FAQs About Fetal Fibronectin Testing

Fetal fibronectin testing is a safe, simple and non-invasive test that can help you and your doctor determine if your body may be preparing to give birth early. This knowledge can ensure the right care is provided for you and your baby.

What is a fetal fibronectin test?

An fFN test is a safe, simple and non-invasive test that measures whether fetal fibronectin is leaking from your uterus. Fetal fibronectin is a “glue-like” protein your body produces to help hold your baby in place.1 A positive test result could indicate that your body is preparing to give birth. A negative test result can give you reassurance that your chances are less than 1% of giving birth in the next 2 weeks.2,3


Why is knowing my test result important?

A negative test result can give you great peace of mind. 99.2% of women with symptoms of preterm birth who have a negative fetal fibronectin test result will not deliver their baby within the next 14 days.2,3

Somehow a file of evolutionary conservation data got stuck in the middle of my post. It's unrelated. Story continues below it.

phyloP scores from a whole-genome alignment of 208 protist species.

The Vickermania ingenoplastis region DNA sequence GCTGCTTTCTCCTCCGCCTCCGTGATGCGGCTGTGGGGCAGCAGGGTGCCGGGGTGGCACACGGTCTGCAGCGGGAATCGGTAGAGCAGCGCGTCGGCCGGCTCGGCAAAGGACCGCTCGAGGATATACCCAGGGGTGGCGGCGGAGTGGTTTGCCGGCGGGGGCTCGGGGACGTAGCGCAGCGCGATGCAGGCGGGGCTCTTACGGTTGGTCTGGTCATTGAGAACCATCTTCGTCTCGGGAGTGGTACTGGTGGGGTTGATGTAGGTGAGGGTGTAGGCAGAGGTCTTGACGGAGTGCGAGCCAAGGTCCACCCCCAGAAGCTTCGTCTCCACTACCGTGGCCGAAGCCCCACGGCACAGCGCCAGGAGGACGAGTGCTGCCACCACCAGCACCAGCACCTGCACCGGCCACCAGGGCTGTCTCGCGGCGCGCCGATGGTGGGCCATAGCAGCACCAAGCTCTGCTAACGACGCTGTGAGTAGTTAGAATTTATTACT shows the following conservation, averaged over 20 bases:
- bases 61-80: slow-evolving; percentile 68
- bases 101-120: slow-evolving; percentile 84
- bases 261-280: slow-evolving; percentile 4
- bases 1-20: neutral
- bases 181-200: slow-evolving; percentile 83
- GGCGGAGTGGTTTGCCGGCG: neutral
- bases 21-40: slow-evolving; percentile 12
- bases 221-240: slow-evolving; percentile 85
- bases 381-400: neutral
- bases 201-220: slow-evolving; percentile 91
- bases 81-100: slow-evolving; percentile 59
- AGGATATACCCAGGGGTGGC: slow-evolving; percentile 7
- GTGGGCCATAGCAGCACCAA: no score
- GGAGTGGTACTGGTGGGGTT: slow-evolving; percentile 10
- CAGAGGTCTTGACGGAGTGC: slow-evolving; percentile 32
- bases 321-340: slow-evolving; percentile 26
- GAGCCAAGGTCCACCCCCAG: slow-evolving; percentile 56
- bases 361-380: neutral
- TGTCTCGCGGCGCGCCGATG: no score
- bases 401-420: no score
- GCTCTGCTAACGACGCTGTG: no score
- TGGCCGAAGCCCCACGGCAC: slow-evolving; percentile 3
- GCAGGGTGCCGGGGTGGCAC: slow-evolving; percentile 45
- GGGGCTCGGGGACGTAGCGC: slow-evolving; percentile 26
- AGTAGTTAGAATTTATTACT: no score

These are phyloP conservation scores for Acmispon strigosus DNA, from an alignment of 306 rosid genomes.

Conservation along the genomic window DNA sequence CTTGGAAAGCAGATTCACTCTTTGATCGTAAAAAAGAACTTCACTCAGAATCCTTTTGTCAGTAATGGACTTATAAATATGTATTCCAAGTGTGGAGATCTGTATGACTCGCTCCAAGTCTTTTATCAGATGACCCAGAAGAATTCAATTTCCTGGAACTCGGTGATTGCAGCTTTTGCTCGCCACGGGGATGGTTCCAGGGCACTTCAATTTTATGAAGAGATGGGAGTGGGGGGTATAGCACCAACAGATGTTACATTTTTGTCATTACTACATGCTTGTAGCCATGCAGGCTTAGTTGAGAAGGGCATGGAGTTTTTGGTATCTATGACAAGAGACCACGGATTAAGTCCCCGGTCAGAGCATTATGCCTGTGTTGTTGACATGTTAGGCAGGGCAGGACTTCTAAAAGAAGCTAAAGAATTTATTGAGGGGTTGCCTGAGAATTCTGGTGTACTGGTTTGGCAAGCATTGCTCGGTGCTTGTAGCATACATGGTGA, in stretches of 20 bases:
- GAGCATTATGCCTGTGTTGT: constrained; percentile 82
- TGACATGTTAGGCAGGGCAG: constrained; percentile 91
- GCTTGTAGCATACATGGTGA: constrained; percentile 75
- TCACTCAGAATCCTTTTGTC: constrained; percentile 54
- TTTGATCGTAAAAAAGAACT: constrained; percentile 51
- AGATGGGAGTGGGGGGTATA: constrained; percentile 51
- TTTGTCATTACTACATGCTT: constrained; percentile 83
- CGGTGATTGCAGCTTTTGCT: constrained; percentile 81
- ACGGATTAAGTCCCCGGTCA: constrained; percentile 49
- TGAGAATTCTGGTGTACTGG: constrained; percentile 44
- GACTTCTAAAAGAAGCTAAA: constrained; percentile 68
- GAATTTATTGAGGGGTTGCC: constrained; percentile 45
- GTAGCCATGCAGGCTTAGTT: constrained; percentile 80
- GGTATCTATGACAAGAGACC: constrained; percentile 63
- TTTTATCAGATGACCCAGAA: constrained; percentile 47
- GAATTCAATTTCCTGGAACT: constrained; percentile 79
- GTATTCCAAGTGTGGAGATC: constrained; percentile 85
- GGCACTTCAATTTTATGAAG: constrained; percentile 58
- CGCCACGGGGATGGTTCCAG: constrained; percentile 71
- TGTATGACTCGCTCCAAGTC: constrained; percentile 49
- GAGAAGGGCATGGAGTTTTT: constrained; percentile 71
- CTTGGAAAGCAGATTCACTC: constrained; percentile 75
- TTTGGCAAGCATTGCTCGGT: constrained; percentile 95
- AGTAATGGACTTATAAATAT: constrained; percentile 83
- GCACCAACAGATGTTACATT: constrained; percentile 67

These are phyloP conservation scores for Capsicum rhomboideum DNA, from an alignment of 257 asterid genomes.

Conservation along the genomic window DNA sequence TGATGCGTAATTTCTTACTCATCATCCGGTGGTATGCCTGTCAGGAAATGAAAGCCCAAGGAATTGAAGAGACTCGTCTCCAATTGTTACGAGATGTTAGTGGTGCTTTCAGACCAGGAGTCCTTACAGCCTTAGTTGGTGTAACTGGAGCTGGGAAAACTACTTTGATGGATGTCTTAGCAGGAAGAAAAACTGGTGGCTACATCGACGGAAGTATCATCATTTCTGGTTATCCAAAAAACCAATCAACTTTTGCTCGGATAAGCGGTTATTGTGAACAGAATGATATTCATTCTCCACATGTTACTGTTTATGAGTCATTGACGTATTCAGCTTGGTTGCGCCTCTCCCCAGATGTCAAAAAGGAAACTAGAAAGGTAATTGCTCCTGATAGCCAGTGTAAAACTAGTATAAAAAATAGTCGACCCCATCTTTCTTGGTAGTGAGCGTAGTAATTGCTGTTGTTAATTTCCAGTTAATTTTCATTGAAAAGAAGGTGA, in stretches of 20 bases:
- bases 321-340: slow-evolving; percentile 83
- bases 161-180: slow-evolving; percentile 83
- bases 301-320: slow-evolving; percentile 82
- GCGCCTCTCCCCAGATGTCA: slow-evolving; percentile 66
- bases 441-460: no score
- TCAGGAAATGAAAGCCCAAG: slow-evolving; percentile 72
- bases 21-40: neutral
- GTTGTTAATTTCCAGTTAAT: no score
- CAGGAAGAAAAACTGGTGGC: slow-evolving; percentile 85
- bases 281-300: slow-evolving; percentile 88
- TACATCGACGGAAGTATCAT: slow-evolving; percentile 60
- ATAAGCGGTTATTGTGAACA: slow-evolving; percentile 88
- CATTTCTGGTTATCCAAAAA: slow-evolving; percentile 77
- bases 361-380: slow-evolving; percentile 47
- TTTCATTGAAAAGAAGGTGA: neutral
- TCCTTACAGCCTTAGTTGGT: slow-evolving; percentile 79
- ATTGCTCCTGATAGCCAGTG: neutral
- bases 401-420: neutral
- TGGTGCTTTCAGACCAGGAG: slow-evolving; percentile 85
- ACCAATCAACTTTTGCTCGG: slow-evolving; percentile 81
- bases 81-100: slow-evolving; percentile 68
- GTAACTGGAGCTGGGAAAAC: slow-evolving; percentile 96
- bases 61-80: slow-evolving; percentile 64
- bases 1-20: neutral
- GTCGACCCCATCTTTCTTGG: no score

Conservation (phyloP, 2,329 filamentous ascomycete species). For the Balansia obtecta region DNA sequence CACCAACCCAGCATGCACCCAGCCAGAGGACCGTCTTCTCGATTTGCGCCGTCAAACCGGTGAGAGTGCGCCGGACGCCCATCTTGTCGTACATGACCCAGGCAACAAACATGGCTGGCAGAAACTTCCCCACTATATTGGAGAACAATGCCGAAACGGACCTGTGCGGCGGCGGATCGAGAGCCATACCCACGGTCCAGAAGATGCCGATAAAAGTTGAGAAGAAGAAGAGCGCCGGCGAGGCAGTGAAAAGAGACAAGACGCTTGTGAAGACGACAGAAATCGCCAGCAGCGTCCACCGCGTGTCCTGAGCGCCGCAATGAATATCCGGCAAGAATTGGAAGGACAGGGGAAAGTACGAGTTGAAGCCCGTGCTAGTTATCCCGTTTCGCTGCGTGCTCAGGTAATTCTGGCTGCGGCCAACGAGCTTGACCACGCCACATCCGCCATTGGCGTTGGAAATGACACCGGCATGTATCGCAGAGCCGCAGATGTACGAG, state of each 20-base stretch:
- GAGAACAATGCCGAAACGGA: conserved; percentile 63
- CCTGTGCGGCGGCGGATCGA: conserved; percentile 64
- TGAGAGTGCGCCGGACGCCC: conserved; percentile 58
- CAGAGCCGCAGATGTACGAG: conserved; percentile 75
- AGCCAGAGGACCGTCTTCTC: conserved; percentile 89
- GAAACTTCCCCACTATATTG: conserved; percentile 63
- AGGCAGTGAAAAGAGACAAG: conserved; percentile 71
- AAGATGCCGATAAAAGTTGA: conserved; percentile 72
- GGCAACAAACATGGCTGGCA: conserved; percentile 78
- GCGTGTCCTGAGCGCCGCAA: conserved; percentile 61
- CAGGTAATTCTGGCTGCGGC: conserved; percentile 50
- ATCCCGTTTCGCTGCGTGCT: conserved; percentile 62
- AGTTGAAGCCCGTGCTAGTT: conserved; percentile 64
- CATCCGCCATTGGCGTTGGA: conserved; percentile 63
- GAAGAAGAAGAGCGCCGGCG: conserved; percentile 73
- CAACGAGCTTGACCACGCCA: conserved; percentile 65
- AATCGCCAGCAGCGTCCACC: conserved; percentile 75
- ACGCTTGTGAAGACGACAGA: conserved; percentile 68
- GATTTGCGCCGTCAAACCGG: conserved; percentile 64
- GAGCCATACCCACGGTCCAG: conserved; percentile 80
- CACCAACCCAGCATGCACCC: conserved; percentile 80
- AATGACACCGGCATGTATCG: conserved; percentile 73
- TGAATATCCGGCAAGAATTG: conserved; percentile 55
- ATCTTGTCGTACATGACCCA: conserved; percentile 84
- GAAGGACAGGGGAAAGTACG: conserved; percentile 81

A small percentage of women who get the test will get a positive result, indicating that the body is “leaking” fetal fibronectin. This means that you are at higher risk of early delivery and your doctor can determine the most appropriate treatment plan.

It is important to note that not everyone with a positive test result delivers early.


Where do I get a fetal fibronectin test?

An fFN test is given by your doctor or midwife in hospital.


How is the fetal fibronectin test performed?

A fFN test is typically performed as a simple vaginal swab by a doctor or midwife at a hospital. Analysis of the sample takes approximately 10 minutes.


Are there any side effects with a fetal fibronectin test?

There are no known related side effects for you or your baby.


Can I get tested more than once?

Yes. Your doctor can decide to repeat the test as often as every 2 weeks during the period from weeks 22 to 36 of gestation.2,3

References

  1. Lockwood CJ, Kuczynski E. Risk stratification and pathological mechanisms in preterm delivery. Paediatr Perinat Epidemiol. 2001;15(suppl 2):78-89.
  2. Peaceman AM, Andrews WW, Thorp JM, et al. Fetal fibronectin as a predictor of preterm birth in patients with symptoms: a multicenter trial. Am J Obstet Gynecol. 1997;177:13-18
  3. Rapid fFN for the TliIQ System [package insert]. AW-04196-002, Rev. 003. Marlborough, MA: Hologic, Inc.; 2015
 

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